More than 28 million extra years of human life were lost in 2020, a year marked by the global spread of the coronavirus, according to a study released Wednesday that further underscored the immense human toll that the pandemic has wrought.
The international study, published in the BMJ journal, examined changes to life expectancy in 37 upper-middle to high-income countries where researchers said reliable data was available. Led by an Oxford University public health professor, the study also considered years of life lost, a metric that measures the degree of premature mortality among the dead, by comparing the ages of the deceased to their life expectancies.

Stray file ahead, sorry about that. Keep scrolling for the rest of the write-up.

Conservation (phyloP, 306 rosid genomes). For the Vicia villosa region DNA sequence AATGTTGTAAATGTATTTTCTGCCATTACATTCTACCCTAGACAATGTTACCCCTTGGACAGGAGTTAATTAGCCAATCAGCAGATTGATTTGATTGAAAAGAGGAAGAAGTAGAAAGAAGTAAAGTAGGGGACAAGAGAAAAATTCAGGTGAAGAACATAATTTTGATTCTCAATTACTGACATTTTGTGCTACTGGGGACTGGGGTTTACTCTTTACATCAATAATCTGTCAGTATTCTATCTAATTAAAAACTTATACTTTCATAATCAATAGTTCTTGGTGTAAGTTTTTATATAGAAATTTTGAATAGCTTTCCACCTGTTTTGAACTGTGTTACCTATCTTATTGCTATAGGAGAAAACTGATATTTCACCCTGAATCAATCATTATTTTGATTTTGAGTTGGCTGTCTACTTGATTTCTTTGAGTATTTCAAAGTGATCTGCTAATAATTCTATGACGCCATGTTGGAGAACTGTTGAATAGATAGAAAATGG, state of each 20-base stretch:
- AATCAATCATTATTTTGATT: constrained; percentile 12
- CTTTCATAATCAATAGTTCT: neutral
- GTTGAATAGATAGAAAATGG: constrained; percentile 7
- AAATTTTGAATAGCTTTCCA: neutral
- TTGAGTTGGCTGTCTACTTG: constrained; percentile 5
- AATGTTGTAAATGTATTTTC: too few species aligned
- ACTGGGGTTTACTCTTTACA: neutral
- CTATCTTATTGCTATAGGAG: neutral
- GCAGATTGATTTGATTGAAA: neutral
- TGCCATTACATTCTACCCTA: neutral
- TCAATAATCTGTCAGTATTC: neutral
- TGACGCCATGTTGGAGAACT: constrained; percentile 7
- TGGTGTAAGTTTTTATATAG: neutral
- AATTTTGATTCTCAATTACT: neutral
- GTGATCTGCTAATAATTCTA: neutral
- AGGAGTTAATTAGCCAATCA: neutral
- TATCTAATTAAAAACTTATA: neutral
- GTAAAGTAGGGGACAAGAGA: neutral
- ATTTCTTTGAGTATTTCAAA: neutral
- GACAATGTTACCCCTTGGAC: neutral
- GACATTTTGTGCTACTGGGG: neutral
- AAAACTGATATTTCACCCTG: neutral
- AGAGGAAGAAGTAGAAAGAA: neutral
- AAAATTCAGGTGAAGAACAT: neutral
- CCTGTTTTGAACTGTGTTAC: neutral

The authors said the measure was more precise in calculating the impact of the pandemic than, for instance, just looking at excess deaths, a metric that does not distinguish between the death of a 17-year-old and that of a 70-year-old. The researchers used life expectancy between 2005 and 2019 as a benchmark for their study.